Sunscreen Bans - Travel EcoConsciously!
“We were on a live-aboard, diving a spectacular reef when I noticed a sunscreen oil slick coming off a group of snorkelers,” recalls Autumn Blum, an award-winning cosmetic chemist, avid diver, and our founder. “I knew then that I had to start making products that were truly safe for the oceans I love.”
The reason why so many sunscreens are loaded with marine toxic ingredients is that each ingredient covers only a tiny spectrum of sunlight that causes sunburn and ages skin—it takes several to cover a broad spectrum of UV rays.
Oxybenzone and octinoxate, along with other chemicals on the HEL list, are being banned by many coastal communities. These have been shown in studies to damage coral by causing them to expel their symbiotic algae — a process called bleaching. The chemicals also impact free-swimming coral larvae, preventing the reef from replicating. In tourist-heavy bays and inlets, sunscreen pollutes the water to a large enough extent to damage reefs, according to 2016 research published in the journal Archives of Environmental Contamination and Toxicology.
Palau Sunscreen Ban
Palau’s legislation not only bans the sale of toxic products, but also enforces fines for vendors who continue to sell toxic products.
The Palau bill goes beyond the two chemicals Hawaii has banned all ingredients shown by the prestigious Haereticus Environmental Laboratory to be toxic to our reefs.
Bonaire Sunscreen Ban
USVI Sunscreen Ban
US Virgin Islands voted on June 25, 2019 to ban common chemical sunscreen ingredients that can damage coral reefs. The new law, passed unanimously in the U.S. Virgin Islands’ legislature, targets oxybenzone, octocrylene, and octinoxate, three UV-blocking chemicals found in most mainstream commercial sunscreen products in the United States. Studies have shown they harm coral and other marine ecosystems. Imports of sunscreens containing the chemicals will be outlawed as of Sept. 30, 2019; the ban on their distribution, sale, possession and use will take effect March 30, 2020.
Key West Sunscreen Ban
The City of Key West met in January to discuss a ban on the use of sunscreens that contain the chemicals Oxybenzone and Octinoxate, two commonly used ingredients known to be lethal to coral larva. This important vote inspired me to write in support of the ban. While the measure passed 7-0 in January, the city council was required to confirm that vote…
And we are so overjoyed to know that the recent vote to ban Octinoxate and Oxybenzone in Key West HAS PASSED. Beginning in January 2021, Key West will ban such sunscreens from sale within city limits.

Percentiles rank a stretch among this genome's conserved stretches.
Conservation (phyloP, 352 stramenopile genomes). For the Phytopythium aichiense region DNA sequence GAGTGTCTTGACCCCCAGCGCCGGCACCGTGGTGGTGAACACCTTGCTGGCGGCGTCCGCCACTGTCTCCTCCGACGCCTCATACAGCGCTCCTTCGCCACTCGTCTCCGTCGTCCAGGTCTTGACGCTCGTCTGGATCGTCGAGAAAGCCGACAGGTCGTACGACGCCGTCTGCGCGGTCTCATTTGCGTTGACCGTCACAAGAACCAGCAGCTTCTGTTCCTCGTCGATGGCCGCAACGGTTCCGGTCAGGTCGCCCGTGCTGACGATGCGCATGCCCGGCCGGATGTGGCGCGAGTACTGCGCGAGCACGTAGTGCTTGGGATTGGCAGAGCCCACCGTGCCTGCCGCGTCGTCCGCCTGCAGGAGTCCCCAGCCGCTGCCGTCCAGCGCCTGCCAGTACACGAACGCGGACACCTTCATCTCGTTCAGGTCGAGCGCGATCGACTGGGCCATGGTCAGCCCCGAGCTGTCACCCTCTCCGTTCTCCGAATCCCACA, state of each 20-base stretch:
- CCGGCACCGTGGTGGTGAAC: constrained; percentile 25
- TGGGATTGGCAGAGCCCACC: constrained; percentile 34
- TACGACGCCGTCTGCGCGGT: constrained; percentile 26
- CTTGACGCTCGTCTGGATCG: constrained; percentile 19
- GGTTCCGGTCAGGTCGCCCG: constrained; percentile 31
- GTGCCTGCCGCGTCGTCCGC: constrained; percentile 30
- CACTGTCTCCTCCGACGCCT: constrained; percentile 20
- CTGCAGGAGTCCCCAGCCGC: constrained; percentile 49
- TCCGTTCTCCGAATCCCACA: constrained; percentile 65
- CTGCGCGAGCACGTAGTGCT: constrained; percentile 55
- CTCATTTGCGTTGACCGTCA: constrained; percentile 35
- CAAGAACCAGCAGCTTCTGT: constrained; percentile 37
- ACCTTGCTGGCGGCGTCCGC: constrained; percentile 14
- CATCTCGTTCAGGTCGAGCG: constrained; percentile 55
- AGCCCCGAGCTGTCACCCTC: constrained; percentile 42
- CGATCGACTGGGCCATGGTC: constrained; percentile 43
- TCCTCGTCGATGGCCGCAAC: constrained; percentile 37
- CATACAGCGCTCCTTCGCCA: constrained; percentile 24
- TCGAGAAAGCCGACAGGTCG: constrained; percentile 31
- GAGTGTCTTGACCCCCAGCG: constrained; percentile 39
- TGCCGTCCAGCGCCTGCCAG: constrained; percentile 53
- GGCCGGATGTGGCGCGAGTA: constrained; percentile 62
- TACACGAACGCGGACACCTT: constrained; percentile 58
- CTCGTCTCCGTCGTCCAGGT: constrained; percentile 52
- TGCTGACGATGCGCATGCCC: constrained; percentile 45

Aruba Sunscreen Ban
Aruba announced the ban on sunscreens containing oxybenzone in full effect in 2020, because it is dangerous for corals, marine life and the human skin which is absorbed by the body. Incidentally, it also bans single-use plastic! Way to go Aruba.
What’s Next? Upcoming Legislation & Progress
Other highlights of the proposal include new sunscreen label requirements that will list the active ingredients on the front of the package, additional and “rigorous assessment” of all active chemical sunscreen ingredients on the market, and a cap on SPF at 60+. The FDA will also be seeking out industry experts, such as dermatologists and cosmetic chemists, who might be able to provide more information on those 12 ingredients.
We’ve been making big waves about this sunscreen ban in the news. I had the privilege to go on-air with RTAmerica and talk about the importance of this sunscreen ban and why it means so much to our planet. You can watch that video clip by clicking HERE. Our VP, Mike Malterre also made an appearance on The Key West Perspective Podcast to discuss the ban, harmful chemicals, and what our company is doing to protect what we love — the reefs! You can listen to that episode by clicking HERE.
“Of the 16 different active ingredients in sunscreens currently on the market, the FDA deemed only two as being safe to use: zinc oxide and titanium dioxide.“
The absolute best way to protect yourself from the dangers of the sun are to avoid the sun, seek shade, wear protective clothing, and use ocean-friendly, reef-safe sunscreen. We are so proud of our ocean-friendly products — they have been third party tested and proven safe for your body and the water you’re in.
As reported by Dr. Craig Downs of Haereticus Environmental Laboratory, “Recently, oxybenzone and octinoxate in sunscreen products have been banned in Hawaii and Key West, as well as by countries such as Palau, Bonaire, and Aruba. These chemicals were banned because they posed a threat to the survival of coral reefs and other marine wildlife, but also because of the awareness that these chemicals could have adverse impacts on public health.”
Together we are doing better!
Thank you for exploring our planet eco-consciously!